We have many options to create artwork with Humble characters on a wall scroll or portrait.
If you want to create a cool Humble Asian character tattoo, you can purchase that here: Asian / Chinese / Japanese Tattoo Image Service ...and we'll give you many tattoo image templates of the ancient Asian symbols that express the idea of humble.
千慮一得 means, "1000 tries, one success", or "[a] thousand tries [leads to] one success".
This proverb is a humble way to speak of your success, ideas, or accomplishments. As if you are a fool who just got lucky in inventing or creating something.
Translations for this proverb include:
Even without any notable ability on my part, I may still get it right sometimes by good luck.
Even a fool may sometimes come up with a good idea.
Usually, when people are looking for "Dogen", they are referring to the Japanese Zen monk by this name.
He lived from 1200-1253. This Dogen name or title literally means "The Way Origin" or "Beginning of the Path". It is understood to mean "beginning of right doctrine or faith" in the context of his name and work to establish the Sōtō school of Zen in Japan.
To accomplish that task, this humble monk traveled from Japan and across China to find the more original or pure forms of Buddhism.
In Chinese and Korean, the first character means "modest". The second means "empty". Together these characters reinforce the ideas of modesty and being empty of ego.
This can also be translated as humbleness or humility.
In Japan, they tend to use a slightly-simplified version of the second Kanji for this word. It also happens to be an alternate/simplified version used in China too. If you want to order the modern Japanese/simplified version, just click in the Kanji image shown to the right, instead of the button above.
See Also: Moderation
In Japanese, first Kanji means "self-effacing", "humble oneself", "condescend", "be modest". The second means "void" or "emptiness".
謙虚 is the most common way to say humble or modest in Japanese without a derogatory meaning (some other words suggest weakness but this version holds a better humble meaning).
See Also: Moderation
謙遜 can also be translated as being modest, humble, or unpretentious.
Being humble is considering others to be as important as yourself. You are thoughtful of their needs and willing to be of service. You don't expect others or yourself to be perfect. You learn from your mistakes. When you do great things, humility reminds you to be thankful instead of boastful.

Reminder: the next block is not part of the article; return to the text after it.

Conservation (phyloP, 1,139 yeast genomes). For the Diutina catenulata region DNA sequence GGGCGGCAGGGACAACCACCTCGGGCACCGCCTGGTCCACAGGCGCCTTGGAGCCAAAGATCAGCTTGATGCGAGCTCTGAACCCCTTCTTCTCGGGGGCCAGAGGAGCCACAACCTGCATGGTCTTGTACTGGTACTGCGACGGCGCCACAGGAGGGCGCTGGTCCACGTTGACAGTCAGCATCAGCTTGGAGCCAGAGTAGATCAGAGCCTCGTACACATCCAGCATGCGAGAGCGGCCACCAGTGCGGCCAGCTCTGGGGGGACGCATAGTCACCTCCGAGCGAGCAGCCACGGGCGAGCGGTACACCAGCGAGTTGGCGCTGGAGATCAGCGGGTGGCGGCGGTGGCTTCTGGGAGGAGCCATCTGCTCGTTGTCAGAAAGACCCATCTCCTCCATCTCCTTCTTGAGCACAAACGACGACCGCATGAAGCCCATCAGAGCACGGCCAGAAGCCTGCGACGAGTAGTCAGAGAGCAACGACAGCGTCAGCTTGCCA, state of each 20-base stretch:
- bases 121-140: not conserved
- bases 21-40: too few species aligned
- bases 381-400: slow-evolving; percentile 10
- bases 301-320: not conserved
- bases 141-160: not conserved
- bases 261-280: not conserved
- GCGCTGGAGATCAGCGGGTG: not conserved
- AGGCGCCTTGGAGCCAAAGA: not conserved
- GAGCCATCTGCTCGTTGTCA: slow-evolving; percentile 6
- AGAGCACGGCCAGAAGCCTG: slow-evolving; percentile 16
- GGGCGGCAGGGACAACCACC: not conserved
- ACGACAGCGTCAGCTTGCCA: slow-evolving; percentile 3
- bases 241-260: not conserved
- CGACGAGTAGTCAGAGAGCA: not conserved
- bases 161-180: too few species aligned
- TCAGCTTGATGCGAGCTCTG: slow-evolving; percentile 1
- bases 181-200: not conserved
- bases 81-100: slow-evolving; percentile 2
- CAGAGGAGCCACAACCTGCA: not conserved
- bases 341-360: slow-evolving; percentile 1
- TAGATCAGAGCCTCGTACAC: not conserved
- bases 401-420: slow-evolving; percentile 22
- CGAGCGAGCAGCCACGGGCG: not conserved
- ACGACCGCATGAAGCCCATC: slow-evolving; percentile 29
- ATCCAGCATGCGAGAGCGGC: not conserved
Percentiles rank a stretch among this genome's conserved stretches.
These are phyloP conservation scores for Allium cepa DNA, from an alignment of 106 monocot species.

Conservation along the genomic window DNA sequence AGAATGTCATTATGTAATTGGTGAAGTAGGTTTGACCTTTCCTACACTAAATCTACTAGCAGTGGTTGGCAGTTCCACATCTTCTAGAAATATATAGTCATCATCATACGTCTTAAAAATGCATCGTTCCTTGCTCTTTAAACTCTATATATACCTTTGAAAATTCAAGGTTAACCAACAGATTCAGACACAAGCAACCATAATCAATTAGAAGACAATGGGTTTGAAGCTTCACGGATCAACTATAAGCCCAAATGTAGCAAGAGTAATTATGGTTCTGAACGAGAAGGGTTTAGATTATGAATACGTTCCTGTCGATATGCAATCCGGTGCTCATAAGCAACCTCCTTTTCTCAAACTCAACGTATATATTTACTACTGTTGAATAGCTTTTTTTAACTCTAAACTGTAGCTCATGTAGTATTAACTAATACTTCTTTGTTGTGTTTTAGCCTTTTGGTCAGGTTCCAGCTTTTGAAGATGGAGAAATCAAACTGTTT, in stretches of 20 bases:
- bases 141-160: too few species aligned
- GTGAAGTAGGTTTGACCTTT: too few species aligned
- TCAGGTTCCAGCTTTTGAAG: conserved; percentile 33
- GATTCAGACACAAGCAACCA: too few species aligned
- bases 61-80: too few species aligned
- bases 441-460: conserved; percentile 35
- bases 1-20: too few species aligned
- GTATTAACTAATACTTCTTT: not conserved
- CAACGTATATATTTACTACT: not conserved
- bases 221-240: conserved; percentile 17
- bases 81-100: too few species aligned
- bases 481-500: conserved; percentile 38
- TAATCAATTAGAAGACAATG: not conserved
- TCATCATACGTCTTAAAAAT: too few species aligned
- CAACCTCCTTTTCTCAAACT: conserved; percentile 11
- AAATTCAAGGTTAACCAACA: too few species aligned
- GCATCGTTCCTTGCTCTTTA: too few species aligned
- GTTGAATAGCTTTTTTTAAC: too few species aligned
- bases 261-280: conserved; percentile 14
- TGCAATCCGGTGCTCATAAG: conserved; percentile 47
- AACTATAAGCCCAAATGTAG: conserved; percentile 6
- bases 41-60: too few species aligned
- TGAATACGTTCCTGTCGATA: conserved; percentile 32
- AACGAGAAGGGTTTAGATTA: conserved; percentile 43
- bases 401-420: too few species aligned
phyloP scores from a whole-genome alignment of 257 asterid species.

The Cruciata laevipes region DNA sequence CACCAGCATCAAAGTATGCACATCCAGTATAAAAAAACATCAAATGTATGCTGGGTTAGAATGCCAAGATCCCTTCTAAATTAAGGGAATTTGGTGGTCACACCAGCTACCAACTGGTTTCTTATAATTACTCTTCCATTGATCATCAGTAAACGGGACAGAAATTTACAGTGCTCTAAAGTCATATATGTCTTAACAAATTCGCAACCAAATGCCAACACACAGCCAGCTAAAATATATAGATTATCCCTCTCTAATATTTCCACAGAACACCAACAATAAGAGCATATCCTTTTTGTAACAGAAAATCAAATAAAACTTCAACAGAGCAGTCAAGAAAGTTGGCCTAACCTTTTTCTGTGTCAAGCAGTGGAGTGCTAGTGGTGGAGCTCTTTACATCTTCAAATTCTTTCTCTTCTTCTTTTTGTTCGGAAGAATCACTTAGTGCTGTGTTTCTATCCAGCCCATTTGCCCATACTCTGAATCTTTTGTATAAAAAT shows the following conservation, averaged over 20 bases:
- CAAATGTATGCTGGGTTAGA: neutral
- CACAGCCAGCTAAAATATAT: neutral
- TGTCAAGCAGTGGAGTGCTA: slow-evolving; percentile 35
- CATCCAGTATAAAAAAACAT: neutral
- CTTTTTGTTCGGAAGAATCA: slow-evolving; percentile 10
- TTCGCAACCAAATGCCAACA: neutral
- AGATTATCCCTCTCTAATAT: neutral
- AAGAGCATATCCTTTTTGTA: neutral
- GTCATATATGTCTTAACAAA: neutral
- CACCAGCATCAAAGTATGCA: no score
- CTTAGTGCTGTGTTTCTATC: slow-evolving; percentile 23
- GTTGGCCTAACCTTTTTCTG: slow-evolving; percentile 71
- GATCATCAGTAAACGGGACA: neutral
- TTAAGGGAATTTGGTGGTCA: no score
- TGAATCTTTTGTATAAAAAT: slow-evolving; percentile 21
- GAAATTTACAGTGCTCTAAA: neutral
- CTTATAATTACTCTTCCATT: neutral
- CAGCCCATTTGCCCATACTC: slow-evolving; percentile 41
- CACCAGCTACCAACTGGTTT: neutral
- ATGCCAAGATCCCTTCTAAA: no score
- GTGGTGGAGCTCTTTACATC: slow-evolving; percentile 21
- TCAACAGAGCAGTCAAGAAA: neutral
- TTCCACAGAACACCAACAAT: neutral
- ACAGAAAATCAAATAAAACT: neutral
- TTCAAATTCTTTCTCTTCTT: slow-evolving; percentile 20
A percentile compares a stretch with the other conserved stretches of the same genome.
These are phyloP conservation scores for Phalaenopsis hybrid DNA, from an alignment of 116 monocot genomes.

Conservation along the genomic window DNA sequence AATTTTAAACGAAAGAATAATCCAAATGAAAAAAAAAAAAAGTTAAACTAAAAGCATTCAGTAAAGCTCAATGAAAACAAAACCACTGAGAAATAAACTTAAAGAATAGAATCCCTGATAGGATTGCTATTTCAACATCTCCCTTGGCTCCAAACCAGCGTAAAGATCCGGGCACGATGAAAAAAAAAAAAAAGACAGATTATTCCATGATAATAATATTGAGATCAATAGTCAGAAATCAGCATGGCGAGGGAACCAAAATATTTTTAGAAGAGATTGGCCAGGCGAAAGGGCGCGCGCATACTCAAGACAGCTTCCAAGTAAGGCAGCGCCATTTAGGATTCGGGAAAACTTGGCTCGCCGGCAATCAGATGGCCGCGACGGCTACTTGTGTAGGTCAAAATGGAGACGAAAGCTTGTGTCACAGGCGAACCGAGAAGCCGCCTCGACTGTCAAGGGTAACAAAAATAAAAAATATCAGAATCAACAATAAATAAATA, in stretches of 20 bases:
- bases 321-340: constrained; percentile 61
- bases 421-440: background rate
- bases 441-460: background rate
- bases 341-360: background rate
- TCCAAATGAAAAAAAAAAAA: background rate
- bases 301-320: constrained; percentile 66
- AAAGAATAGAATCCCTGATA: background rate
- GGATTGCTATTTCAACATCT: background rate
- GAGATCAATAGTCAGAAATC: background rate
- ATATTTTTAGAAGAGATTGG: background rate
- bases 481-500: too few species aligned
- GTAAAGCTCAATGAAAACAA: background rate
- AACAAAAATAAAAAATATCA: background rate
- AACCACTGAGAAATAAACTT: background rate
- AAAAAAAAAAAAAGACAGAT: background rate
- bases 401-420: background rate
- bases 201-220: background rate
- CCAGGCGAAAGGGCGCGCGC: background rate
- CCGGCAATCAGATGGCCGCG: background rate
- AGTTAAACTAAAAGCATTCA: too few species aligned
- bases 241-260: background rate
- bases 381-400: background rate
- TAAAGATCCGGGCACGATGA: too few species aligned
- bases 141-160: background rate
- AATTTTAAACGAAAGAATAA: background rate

This Humility title is also used as one of the 8 key concepts of Tang Soo Do. Often romanized as "Kyum Son".
Also sometimes used in Japanese to express humility with an essence of modesty.
These are the virtues used by Choi Kwang Do Martial Arts.
|1. Humility (Humble / Modesty)||謙遜||겸손||gyeom son|
|2. Honesty (Integrity)||正直||정직||jeong jig|
|3. Gentleness||溫柔||온유||on yu|
|4. Perseverance (To Endure)||忍耐||인내||in nae|
|5. Self-Control (Self-Restraint)||克己||극기||geug gi|
|6. Unbreakable Spirit (Unyielding / Unbending)||不屈||불굴||bur gur|
The characters shown here are the ancient Korean Hanja form of writing. If you wish for a Korean Hangul form of these tenets, we can arrange that with our Master Calligrapher Xing An-Ping (click on the Hangul next to the South Korean flag above to order this in Hangul).
妾 is the most simple way to say concubine or mistress in Chinese, Japanese Kanji, and old Korean Hanja.
Sometimes this can mean servant. Occasionally, a woman may use this title in place of "I" or "me" to say "your humble servant" in a self-deprecating way.
Moderation is creating a healthy balance in your life between work and play, rest and exercise. You don't overdo or get swept away by the things you like. You use your self-discipline to take charge of your life and your time.
節制 can also be translated as sobriety, self-restraint, or temperance.
節制 is often used as part of the Seven Heavenly Virtues to represent sobriety and/or temperance.
This Japanese proverb suggests that a wise man is willing to change his mind but a fool will stubbornly never change his.
The first word is 君子 (kunshi) man of virtue, person of high rank, wise man.
The second word is 豹変 (hyouhen) sudden change, complete change.
The last part す (su) just modifies the verb to a more humble form.
The "fool" part is merely implied or understood. So if wise and noble people are willing to change their minds, it automatically says that foolish people are the ones unwilling to change.